Dr Harold Fenton - Redman's Rd Talmud Torah old boy,
now living in Israel, writes of his early days in the Jewish East End of
- thank you Harold for sharing your wonderfully evocative memories.
you mentioned if I recall something about the Yiddish Theatre. I
think I was 9 years old when I first went with my aunts to see
the King of Lampedusa. We met both Tzelnikers. We went about once
a month. I seem to remember that not only did we sit, stand, walk
about, view and laugh but we also used to eat at the same time - I
think there was a bar where you could get sandwiches and even a
quarter chicken! I read and speak yiddish fluently which I learnt
from going to this theatre and then practising with my mother!
I heard it was
converted into a mosque about 50 years ago but I may be wrong
Hackney Empire was also a
'regular' ; for films we went to the Troxy-Gaumont near Albert
Gardens ( where there was a kids club on Saturday mornings) and
also to the ABC in Mile End Road. Not far from there my cousins,
the Parlons, had both a tobacco and gift shop as well a sweet-shop
next door. this was opposite the Fox's grocery store.
think that dances were held in the People's Palace in the early
1930's and I think that is where my parents met.
Along the Mile End Road mostly
Jewish vendors would ply their wares on Saturdays, too, the busiest
of all. I will try to remember some details about the (now famous)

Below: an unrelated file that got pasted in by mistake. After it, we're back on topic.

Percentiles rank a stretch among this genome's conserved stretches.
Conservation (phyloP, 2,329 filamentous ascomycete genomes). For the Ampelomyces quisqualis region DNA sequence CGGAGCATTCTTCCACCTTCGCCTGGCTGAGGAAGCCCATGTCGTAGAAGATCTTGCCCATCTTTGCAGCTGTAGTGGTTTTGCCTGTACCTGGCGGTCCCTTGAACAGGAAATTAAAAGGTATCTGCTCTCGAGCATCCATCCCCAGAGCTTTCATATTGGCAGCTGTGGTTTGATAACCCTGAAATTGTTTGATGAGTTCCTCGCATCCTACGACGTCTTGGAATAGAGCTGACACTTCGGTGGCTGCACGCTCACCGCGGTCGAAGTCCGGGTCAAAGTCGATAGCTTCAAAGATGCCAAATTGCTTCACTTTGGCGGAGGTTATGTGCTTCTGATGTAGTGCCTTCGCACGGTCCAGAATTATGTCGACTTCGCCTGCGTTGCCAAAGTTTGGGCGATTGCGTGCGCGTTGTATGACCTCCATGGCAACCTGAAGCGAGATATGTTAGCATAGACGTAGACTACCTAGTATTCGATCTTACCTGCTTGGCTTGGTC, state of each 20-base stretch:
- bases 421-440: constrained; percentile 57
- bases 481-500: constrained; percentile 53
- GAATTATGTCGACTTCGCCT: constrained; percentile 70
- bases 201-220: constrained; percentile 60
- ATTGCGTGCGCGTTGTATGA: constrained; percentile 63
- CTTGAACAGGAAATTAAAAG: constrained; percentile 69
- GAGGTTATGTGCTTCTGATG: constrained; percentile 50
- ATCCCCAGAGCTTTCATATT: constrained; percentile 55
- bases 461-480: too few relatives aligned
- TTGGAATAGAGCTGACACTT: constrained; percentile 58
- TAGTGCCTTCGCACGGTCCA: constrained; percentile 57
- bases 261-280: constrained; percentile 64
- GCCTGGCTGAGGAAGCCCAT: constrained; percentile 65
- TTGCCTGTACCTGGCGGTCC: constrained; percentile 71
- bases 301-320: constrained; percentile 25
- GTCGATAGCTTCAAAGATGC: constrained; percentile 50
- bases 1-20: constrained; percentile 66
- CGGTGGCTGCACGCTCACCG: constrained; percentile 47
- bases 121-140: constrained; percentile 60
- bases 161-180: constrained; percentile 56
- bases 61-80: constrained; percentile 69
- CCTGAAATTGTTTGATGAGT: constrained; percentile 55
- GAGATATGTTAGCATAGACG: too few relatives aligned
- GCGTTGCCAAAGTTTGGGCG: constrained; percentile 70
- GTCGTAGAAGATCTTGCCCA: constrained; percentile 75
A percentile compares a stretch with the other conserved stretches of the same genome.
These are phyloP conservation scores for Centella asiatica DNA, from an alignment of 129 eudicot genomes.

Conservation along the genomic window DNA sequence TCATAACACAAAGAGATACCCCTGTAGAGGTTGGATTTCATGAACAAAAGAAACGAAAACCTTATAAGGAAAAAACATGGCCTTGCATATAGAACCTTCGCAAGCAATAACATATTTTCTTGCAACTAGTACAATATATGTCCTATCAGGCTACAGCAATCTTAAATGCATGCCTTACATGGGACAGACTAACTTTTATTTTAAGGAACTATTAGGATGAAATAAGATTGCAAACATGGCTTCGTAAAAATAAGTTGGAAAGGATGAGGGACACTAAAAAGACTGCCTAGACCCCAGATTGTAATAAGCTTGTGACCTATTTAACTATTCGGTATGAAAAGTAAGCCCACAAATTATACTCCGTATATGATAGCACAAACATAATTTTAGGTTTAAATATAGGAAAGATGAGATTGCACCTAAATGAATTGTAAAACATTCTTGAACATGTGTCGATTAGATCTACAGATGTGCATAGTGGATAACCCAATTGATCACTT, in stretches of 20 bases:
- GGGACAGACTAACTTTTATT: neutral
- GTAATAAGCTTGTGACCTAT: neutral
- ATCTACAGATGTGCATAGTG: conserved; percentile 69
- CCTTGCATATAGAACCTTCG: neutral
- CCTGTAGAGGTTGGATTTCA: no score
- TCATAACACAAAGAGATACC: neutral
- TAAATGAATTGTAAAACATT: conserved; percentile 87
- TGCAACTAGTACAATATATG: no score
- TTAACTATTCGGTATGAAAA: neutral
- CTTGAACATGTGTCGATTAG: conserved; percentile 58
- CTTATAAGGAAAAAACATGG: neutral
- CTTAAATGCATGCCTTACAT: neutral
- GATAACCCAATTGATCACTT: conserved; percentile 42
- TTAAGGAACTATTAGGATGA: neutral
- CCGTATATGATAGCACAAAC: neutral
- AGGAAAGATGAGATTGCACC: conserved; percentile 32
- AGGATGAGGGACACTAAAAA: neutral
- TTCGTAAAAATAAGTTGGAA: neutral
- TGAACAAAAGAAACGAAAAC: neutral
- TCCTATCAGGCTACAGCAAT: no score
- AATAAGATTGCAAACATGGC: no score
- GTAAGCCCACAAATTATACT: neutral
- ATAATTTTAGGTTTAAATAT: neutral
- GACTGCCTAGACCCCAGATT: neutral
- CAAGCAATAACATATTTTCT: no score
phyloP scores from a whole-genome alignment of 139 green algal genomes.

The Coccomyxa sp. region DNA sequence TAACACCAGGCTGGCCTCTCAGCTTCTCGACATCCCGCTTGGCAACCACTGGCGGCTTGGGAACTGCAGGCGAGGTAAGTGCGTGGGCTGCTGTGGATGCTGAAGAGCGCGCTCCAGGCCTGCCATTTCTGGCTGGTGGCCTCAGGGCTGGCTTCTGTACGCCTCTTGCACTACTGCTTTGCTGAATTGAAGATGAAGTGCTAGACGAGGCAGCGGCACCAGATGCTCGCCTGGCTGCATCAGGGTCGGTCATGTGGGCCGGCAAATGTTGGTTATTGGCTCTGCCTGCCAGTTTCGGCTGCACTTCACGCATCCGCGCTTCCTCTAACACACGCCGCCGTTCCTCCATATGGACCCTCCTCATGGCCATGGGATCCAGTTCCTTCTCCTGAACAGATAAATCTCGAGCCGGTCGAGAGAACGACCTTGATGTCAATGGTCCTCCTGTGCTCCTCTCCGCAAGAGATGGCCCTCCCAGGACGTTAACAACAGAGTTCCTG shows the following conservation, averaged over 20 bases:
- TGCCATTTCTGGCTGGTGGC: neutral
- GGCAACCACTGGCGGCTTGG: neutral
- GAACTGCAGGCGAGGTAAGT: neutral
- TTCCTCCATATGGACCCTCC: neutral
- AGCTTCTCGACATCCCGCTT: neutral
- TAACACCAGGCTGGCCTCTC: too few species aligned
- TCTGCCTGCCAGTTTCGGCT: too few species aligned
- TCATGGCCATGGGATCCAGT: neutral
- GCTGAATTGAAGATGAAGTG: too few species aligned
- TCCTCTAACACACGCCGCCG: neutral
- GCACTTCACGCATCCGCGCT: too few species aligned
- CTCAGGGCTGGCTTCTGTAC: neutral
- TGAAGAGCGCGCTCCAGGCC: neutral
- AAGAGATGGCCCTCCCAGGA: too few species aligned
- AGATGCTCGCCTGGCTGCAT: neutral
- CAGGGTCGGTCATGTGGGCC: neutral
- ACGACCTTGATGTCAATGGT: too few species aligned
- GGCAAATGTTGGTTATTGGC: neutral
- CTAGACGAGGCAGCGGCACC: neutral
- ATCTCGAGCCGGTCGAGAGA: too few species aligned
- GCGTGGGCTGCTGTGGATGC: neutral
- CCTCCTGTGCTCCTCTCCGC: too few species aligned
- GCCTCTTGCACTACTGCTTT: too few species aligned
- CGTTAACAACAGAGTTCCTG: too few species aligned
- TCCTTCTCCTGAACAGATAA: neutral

writer and the yiddish newspaper he sold in the street from about
1940, which became the only one in the UK and lasted the longest.
Does anyone recall Ben Garman's man's shop, the Granards
haberdashery shop, Jacobs Ice-Cream parlour, Goldmans ladies' wear,
the two pharmacies, Kosky's butcher shop and Percy Dalton's peanut
factory all next to each other along the Commercial Road near West
Arbour Street that led into Arbour Square? Anyone recall Goldring's
Cakes corner Jubilee Street/Commercial Road and then later in the
market (forgot its name at the moment) opposite near the church? In
Jubilee Street there lived the Fried family and Mr Abraham who
for two shillings and sixpence a week taught me privately three
times a week at home how to read fluently. It is to him that I owe
my first faltering steps into orthodox Judaism.
In Raine's School in Cannon St road,
about 9 years later the anti-Semitic teacher of German, a Mr Don
Lyons, (who was
second in his anti-Semitism to a Mr Spooner, teacher of geography, who
openly expressed his "dislike' of us) had to admit that my knowledge
and pronunciation were far better than all my (non-Jewish) class
mates; I was the only one who could pronounce the word 'selbsverstandlich"
(umlaut on the 'a'- meantime self-evident or "of course')! This did
not prevent being hit on the backside by a rubber gym shoe 5 or 10
times by Lyons if I ever forgot an umlaut. Physical punishment by
teachers was encouraged as the norm then - even by our
parents......for whom any kind of teacher was a supernatural being
second only to a doctor. We used to dress up in our best or
Shabbat clothes whenever we had to see a doctor or dentist!)
Mentioning doctors, the local
physician was a wonderful ex-Irishman Dr Jaffe....whom we loved as
he loved us. He chain-smoked cigars in the heaviest fog and lived
until he was 90!
(I am a pharmacologist-toxicologist
and never understood, right up to today, how smokers survived the
British climate-maybe they were "tougher" and worked harder....)
That is enough for the moment!
Best Wishes, Harold"